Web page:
NCUA diversity chief touts agency’s inclusion efforts before Congress
Monica Davy, the director of the Office of Women and Minority Inclusion at the National Credit Union Administration, promoted the agency’s diversity efforts during a congressional hearing Tuesday.
Davy was one of several OMWI directors from federal banking regulators to speak as part of a House Financial Services Subcommittee hearing on diversity and inclusion. Congress is back in session this week after its August recess but continues to hold virtual hearings, and all panelists addressed the subcommittee via videoconferencing.
OMWIs at NCUA and other regulators are mandated by Section 342 of the Dodd-Frank Act, and Davy credited that law with “having been a catalyst” for change at the agency. In the last five years alone, she said, NCUA has increased its racial and ethnic diversity by more than five percentage points and increased diversity among its senior staff by 12 percentage points. Additionally, more than 40% of total contract dollars at NCUA have gone to minority- or women-owned businesses in the last two years, said Davy, and awards to those suppliers have increased by nearly 16 percentage points in the last five years.
In written testimony before the panel, Davy noted progress the agency has made with increasing participation in its diversity self-assessment. While industry participation continues to be under 1%, Davy said the board is considering ways credit unions can be incentivized to participate in order to increase the number of institutions that take part.
Examiners make up two-thirds of the agency’s staff, and Davy outlined a variety of ways NCUA is working to increase diversity in those ranks, including collaborating with the U.S. Office of Personnel Management to determine barriers to testing to become an NCUA principal examiner. OPM last year surveyed those who recently took the test and NCUA plans to use those results to help ensure on-the-job training is consistent.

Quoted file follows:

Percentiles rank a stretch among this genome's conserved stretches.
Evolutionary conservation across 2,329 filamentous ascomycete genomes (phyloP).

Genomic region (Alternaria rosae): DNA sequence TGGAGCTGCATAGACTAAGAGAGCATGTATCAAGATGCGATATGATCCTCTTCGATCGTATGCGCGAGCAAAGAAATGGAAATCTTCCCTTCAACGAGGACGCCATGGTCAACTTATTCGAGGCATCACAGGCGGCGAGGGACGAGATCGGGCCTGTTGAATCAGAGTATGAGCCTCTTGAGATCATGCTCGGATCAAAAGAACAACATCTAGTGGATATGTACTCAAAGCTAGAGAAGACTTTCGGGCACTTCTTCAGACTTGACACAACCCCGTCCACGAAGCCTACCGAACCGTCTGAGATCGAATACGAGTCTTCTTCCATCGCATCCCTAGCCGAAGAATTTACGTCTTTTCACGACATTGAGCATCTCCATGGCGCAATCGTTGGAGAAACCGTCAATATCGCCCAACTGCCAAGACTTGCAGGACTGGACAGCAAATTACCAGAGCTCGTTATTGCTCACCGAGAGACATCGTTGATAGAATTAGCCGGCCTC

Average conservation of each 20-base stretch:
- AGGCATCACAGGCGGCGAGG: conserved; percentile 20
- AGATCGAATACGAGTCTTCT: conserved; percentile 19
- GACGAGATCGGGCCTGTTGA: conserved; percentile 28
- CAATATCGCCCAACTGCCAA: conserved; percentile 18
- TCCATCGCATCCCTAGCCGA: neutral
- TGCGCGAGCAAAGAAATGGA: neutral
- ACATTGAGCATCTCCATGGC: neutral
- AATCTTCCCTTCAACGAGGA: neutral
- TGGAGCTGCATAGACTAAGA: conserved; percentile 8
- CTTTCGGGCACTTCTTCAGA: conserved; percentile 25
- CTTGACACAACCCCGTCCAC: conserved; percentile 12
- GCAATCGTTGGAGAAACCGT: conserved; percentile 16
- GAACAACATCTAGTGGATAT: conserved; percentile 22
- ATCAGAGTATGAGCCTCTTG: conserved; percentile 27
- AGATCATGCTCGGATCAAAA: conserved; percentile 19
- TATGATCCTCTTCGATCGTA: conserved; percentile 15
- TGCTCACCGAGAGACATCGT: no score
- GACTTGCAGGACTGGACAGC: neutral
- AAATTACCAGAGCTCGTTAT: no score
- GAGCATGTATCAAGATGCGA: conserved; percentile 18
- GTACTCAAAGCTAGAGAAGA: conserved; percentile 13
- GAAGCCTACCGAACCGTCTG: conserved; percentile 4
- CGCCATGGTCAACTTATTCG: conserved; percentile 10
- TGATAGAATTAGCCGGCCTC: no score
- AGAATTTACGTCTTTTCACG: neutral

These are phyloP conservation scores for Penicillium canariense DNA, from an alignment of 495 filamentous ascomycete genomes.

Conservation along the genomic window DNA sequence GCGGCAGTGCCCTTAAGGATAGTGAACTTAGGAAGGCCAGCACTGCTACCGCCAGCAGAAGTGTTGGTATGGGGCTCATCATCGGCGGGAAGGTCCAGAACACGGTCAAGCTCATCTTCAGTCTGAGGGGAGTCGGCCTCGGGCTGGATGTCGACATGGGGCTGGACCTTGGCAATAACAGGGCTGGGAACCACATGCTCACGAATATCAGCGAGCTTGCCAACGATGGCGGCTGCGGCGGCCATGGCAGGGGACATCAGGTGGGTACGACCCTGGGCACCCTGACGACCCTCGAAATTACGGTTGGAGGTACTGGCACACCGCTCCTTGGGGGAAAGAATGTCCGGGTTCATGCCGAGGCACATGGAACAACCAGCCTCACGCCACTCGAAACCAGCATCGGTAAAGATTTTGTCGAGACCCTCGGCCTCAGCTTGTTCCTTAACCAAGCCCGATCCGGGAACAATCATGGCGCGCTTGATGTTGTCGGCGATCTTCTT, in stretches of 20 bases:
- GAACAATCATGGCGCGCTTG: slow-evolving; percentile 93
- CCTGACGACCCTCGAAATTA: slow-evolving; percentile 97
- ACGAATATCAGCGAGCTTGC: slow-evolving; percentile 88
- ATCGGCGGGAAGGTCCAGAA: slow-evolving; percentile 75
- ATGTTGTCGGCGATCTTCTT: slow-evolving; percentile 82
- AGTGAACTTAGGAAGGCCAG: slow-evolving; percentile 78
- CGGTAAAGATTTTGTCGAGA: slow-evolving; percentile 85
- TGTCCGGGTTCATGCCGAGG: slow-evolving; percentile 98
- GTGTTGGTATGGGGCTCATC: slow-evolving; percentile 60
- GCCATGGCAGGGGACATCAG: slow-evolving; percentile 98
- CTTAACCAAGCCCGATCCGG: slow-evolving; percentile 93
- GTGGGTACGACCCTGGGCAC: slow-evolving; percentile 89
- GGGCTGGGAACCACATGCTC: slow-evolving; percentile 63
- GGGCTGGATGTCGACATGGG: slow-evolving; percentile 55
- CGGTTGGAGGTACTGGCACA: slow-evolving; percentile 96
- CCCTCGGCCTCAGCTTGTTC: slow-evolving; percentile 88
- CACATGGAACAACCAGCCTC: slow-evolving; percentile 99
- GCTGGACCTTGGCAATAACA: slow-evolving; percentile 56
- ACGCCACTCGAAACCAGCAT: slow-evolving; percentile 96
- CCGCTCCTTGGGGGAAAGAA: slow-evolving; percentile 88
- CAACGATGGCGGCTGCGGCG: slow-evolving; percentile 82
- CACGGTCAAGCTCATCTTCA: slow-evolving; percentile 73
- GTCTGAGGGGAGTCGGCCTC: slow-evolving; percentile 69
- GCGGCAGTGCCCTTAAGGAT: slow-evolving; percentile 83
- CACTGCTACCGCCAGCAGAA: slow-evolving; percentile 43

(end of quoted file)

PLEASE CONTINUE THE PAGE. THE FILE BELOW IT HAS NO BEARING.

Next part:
NCUA has also expanded its recruiting efforts to ensure diverse candidate pools during the hiring process, and NCUA has a policy of putting women or minorities on interviewing panels whenever possible.
“The majority of these recruitment efforts target groups with less-than-expected participation in the agency’s workforce and individuals with disabilities,” Davy wrote. “The NCUA has expanded its recruitment efforts at historically black colleges and universities, Hispanic-serving institutions, and other minority-serving institutions,” including the Prospanica, an advocacy group for Hispanic professionals, the Congressional Black Caucus, career expos for the disabled and wounded veterans, and more.
Within the last week President Trump slammed the idea of diversity training at federal agencies, calling the idea “un-American,” but U.S. Rep. Al Green (D, Texas) queried all participants about that, and every OMWI director – including Davy and her counterparts from Federal Reserve banks, the Federal Deposit Insurance Corp. and more – rejected that characterization. Davy and the rest also said they were not away of anyone from the administration asking their agency to stop holding diversity trainings.
Earlier this year NCUA launched a Diversity, Culture and Inclusion Council aimed at improving DEI efforts within the industry.